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I took this foto in January 2008.  According to this site, Cosette–321′ loa, launched 1966– was seized in Martinique some time in 2010.

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She used to fill the niche currently occupied in the sixth boro by Grey Shark and Lygra, in the Narragansett Bay by Danalith, and who knows what vessels in any other port.   Anyhow, I was just wondering if anyone knows the current disposition of Cosette . . .

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Ditto  . . .  Sea Dart (II)?, here in a foto I took in October 2008 and never used.  Is she still around?  Is this the 1953 Higgins vessel owned by someone in Elizabeth, NJ?

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Here’s a pair I haven’t seen in a few years . . .  Realist

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and Specialist.  There was also a Specialist II for a while.  I recall stories about one of them going to the Great Lakes and another to Puerto Rico, but have no confirmation.   Just curious . . . not working for a collections group.

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Below is the boat that prompted this post . . . Edith Thornton back a few at the 2008 tugboat race . . . here’s another shot . . .  and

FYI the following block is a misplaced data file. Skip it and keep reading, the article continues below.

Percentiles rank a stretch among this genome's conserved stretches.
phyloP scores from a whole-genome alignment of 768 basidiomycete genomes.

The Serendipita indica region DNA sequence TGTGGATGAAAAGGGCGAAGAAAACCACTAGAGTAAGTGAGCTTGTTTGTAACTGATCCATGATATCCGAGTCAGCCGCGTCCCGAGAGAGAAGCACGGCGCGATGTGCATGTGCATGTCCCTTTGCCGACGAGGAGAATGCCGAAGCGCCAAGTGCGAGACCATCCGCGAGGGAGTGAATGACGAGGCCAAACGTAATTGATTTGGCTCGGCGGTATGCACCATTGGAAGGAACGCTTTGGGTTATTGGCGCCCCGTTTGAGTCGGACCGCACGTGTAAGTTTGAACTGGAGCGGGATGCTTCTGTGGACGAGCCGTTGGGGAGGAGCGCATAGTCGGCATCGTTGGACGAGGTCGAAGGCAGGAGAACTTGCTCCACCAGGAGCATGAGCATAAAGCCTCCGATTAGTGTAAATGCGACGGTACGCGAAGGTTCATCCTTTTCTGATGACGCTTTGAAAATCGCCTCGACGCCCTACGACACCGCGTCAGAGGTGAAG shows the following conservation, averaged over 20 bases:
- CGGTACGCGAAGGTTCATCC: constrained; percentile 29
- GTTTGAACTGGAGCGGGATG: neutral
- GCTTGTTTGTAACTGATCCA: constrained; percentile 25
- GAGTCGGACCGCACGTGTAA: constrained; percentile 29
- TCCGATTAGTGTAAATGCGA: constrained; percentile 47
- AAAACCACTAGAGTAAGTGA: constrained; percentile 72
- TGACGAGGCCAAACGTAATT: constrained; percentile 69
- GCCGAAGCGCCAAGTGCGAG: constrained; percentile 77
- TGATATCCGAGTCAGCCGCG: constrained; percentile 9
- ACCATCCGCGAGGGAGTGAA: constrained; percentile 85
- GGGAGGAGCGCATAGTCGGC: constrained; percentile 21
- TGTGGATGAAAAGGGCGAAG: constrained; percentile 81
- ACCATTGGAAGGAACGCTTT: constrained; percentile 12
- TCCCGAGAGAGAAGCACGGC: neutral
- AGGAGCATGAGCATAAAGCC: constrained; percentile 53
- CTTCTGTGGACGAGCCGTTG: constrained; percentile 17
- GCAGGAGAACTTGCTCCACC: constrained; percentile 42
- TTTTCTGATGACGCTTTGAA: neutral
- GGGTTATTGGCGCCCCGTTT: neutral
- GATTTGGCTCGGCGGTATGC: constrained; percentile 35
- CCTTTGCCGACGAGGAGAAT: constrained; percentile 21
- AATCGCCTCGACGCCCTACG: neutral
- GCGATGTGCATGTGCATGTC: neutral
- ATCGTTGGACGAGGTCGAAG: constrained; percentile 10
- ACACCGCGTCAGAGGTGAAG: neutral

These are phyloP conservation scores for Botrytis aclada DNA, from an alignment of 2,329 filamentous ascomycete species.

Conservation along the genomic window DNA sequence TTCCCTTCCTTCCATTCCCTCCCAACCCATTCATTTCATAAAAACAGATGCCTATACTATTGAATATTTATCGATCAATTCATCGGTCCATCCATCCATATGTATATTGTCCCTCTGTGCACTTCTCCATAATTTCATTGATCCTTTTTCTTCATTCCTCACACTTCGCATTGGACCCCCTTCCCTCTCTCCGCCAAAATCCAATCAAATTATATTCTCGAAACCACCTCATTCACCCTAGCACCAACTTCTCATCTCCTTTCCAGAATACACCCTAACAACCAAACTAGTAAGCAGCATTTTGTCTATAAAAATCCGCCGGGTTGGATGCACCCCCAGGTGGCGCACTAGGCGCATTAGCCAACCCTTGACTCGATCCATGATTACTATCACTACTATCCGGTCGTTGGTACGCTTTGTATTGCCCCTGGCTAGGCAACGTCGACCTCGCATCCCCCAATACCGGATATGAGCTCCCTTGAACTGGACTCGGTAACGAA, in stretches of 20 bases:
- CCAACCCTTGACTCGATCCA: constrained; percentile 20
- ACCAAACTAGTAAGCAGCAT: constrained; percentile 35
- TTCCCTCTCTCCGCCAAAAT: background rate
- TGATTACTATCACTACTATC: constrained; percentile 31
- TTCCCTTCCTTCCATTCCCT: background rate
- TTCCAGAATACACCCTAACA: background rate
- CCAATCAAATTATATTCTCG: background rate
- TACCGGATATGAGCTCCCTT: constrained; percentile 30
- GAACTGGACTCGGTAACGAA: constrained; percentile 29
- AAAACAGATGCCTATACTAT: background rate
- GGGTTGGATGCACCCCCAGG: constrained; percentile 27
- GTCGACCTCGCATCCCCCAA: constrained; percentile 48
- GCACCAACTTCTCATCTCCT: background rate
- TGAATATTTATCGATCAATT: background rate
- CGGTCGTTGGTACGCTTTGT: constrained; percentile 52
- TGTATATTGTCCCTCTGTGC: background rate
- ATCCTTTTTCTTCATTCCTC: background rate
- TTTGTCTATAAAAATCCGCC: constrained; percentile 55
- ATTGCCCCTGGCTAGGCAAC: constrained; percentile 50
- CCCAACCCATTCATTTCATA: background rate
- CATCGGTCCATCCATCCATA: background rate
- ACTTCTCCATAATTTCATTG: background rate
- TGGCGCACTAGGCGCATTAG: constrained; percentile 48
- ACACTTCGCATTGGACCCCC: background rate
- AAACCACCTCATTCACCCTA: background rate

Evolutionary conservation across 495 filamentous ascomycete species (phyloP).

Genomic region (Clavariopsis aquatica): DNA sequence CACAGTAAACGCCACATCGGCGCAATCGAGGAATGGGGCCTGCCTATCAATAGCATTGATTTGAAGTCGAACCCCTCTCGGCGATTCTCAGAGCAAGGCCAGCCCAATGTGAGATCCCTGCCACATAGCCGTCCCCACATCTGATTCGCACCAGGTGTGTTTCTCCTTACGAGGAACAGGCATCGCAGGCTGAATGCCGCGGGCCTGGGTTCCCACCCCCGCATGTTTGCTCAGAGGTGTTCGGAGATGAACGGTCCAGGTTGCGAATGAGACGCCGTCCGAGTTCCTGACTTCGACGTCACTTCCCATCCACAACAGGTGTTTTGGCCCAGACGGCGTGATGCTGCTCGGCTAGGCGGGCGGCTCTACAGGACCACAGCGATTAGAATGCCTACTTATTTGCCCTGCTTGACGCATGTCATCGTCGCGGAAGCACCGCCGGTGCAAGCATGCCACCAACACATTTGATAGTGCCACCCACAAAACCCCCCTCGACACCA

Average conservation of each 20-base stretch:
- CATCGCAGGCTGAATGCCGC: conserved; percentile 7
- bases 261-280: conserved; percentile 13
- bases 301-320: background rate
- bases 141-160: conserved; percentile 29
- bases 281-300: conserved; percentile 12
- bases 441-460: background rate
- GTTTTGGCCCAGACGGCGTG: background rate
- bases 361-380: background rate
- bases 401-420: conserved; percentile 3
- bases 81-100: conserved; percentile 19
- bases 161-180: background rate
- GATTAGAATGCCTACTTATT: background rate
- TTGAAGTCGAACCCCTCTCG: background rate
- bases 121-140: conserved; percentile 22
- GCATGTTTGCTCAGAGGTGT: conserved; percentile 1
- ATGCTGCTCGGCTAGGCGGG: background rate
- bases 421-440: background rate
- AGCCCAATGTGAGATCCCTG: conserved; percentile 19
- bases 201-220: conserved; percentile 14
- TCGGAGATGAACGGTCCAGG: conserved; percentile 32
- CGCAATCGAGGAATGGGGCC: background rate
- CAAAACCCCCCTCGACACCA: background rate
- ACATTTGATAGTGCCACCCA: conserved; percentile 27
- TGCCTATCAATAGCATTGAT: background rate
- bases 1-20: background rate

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same hardware now as Guyanese tug Chassidy.  Many thanks to Gerard Thornton for sending the foto below and starting the percolating process.  I have to mention here a novel that served as catalyst for this thought process:  The Adventures and Misadventures of Maqroll by Alvaro Mutis.  The book is part Joseph Conrad, part Gabriel Garcia Marquez . ..  with some Melville and Jensen thrown in as seasoning . . . and Maqroll el Gaviero–along with his “dispatcher/business partner” Abdul Bashur–are  aventureros sin igual!

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Here’s a different illustration of change . . . Pegasus a few years back and

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last weekend:  it’s springtime and she’s sprouted an upper wheelhouse